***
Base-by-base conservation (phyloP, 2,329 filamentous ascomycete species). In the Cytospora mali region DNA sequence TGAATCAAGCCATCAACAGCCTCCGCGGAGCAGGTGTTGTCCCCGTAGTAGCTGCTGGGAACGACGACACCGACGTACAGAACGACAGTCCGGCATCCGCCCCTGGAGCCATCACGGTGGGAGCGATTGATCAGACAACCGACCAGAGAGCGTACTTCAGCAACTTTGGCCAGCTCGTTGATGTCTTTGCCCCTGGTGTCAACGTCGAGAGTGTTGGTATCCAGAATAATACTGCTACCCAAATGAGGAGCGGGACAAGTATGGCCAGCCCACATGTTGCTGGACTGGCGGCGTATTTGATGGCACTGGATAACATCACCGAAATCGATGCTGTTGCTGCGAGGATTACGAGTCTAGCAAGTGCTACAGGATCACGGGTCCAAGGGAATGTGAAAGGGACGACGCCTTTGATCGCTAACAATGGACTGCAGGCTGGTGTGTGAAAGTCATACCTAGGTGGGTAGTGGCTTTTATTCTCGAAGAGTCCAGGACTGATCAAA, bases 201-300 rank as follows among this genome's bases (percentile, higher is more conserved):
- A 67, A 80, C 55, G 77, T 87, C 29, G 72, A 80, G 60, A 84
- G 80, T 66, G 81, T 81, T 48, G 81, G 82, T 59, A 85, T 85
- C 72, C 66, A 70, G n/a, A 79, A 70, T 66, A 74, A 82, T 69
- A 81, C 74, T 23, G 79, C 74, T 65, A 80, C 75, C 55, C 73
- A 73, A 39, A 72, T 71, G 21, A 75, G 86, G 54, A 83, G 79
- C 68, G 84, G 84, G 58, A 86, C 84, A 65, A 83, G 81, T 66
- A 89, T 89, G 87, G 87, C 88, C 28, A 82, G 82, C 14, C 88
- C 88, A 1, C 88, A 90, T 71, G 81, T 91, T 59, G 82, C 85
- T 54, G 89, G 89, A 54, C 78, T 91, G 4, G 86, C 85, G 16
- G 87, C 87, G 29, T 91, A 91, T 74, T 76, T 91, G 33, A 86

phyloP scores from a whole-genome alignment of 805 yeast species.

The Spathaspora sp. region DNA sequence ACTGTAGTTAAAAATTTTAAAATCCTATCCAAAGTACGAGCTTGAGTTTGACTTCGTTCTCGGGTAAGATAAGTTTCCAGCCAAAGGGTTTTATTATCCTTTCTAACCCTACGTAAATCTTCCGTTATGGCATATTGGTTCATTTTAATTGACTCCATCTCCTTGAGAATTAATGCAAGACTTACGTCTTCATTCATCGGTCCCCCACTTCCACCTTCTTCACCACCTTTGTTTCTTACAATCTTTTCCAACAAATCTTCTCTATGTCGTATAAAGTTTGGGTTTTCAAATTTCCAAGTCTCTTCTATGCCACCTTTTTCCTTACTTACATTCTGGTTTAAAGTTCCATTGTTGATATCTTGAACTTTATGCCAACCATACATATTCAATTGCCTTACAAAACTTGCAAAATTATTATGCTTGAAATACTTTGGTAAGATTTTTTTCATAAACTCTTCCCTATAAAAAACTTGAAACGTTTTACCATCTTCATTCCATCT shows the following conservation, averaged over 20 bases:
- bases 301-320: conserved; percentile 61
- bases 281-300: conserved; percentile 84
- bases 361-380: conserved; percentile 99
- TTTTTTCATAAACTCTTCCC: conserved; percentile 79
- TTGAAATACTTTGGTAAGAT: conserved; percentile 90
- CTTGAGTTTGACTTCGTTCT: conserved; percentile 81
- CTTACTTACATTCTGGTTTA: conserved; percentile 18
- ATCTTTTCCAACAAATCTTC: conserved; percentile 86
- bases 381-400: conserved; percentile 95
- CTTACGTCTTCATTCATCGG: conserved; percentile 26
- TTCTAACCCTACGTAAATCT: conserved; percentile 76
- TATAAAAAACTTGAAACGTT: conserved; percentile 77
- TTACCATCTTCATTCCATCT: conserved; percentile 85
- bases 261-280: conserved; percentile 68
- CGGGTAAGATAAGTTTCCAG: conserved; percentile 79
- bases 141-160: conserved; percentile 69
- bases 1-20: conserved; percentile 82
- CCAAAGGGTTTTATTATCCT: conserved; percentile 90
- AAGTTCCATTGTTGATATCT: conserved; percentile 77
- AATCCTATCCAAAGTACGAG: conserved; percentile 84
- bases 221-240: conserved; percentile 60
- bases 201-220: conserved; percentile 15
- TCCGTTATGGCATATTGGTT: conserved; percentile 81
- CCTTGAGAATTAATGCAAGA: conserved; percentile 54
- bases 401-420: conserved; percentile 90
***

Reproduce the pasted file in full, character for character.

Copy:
Base-by-base conservation (phyloP, 2,329 filamentous ascomycete species). In the Cytospora mali region DNA sequence TGAATCAAGCCATCAACAGCCTCCGCGGAGCAGGTGTTGTCCCCGTAGTAGCTGCTGGGAACGACGACACCGACGTACAGAACGACAGTCCGGCATCCGCCCCTGGAGCCATCACGGTGGGAGCGATTGATCAGACAACCGACCAGAGAGCGTACTTCAGCAACTTTGGCCAGCTCGTTGATGTCTTTGCCCCTGGTGTCAACGTCGAGAGTGTTGGTATCCAGAATAATACTGCTACCCAAATGAGGAGCGGGACAAGTATGGCCAGCCCACATGTTGCTGGACTGGCGGCGTATTTGATGGCACTGGATAACATCACCGAAATCGATGCTGTTGCTGCGAGGATTACGAGTCTAGCAAGTGCTACAGGATCACGGGTCCAAGGGAATGTGAAAGGGACGACGCCTTTGATCGCTAACAATGGACTGCAGGCTGGTGTGTGAAAGTCATACCTAGGTGGGTAGTGGCTTTTATTCTCGAAGAGTCCAGGACTGATCAAA, bases 201-300 rank as follows among this genome's bases (percentile, higher is more conserved):
- A 67, A 80, C 55, G 77, T 87, C 29, G 72, A 80, G 60, A 84
- G 80, T 66, G 81, T 81, T 48, G 81, G 82, T 59, A 85, T 85
- C 72, C 66, A 70, G n/a, A 79, A 70, T 66, A 74, A 82, T 69
- A 81, C 74, T 23, G 79, C 74, T 65, A 80, C 75, C 55, C 73
- A 73, A 39, A 72, T 71, G 21, A 75, G 86, G 54, A 83, G 79
- C 68, G 84, G 84, G 58, A 86, C 84, A 65, A 83, G 81, T 66
- A 89, T 89, G 87, G 87, C 88, C 28, A 82, G 82, C 14, C 88
- C 88, A 1, C 88, A 90, T 71, G 81, T 91, T 59, G 82, C 85
- T 54, G 89, G 89, A 54, C 78, T 91, G 4, G 86, C 85, G 16
- G 87, C 87, G 29, T 91, A 91, T 74, T 76, T 91, G 33, A 86

phyloP scores from a whole-genome alignment of 805 yeast species.

The Spathaspora sp. region DNA sequence ACTGTAGTTAAAAATTTTAAAATCCTATCCAAAGTACGAGCTTGAGTTTGACTTCGTTCTCGGGTAAGATAAGTTTCCAGCCAAAGGGTTTTATTATCCTTTCTAACCCTACGTAAATCTTCCGTTATGGCATATTGGTTCATTTTAATTGACTCCATCTCCTTGAGAATTAATGCAAGACTTACGTCTTCATTCATCGGTCCCCCACTTCCACCTTCTTCACCACCTTTGTTTCTTACAATCTTTTCCAACAAATCTTCTCTATGTCGTATAAAGTTTGGGTTTTCAAATTTCCAAGTCTCTTCTATGCCACCTTTTTCCTTACTTACATTCTGGTTTAAAGTTCCATTGTTGATATCTTGAACTTTATGCCAACCATACATATTCAATTGCCTTACAAAACTTGCAAAATTATTATGCTTGAAATACTTTGGTAAGATTTTTTTCATAAACTCTTCCCTATAAAAAACTTGAAACGTTTTACCATCTTCATTCCATCT shows the following conservation, averaged over 20 bases:
- bases 301-320: conserved; percentile 61
- bases 281-300: conserved; percentile 84
- bases 361-380: conserved; percentile 99
- TTTTTTCATAAACTCTTCCC: conserved; percentile 79
- TTGAAATACTTTGGTAAGAT: conserved; percentile 90
- CTTGAGTTTGACTTCGTTCT: conserved; percentile 81
- CTTACTTACATTCTGGTTTA: conserved; percentile 18
- ATCTTTTCCAACAAATCTTC: conserved; percentile 86
- bases 381-400: conserved; percentile 95
- CTTACGTCTTCATTCATCGG: conserved; percentile 26
- TTCTAACCCTACGTAAATCT: conserved; percentile 76
- TATAAAAAACTTGAAACGTT: conserved; percentile 77
- TTACCATCTTCATTCCATCT: conserved; percentile 85
- bases 261-280: conserved; percentile 68
- CGGGTAAGATAAGTTTCCAG: conserved; percentile 79
- bases 141-160: conserved; percentile 69
- bases 1-20: conserved; percentile 82
- CCAAAGGGTTTTATTATCCT: conserved; percentile 90
- AAGTTCCATTGTTGATATCT: conserved; percentile 77
- AATCCTATCCAAAGTACGAG: conserved; percentile 84
- bases 221-240: conserved; percentile 60
- bases 201-220: conserved; percentile 15
- TCCGTTATGGCATATTGGTT: conserved; percentile 81
- CCTTGAGAATTAATGCAAGA: conserved; percentile 54
- bases 401-420: conserved; percentile 90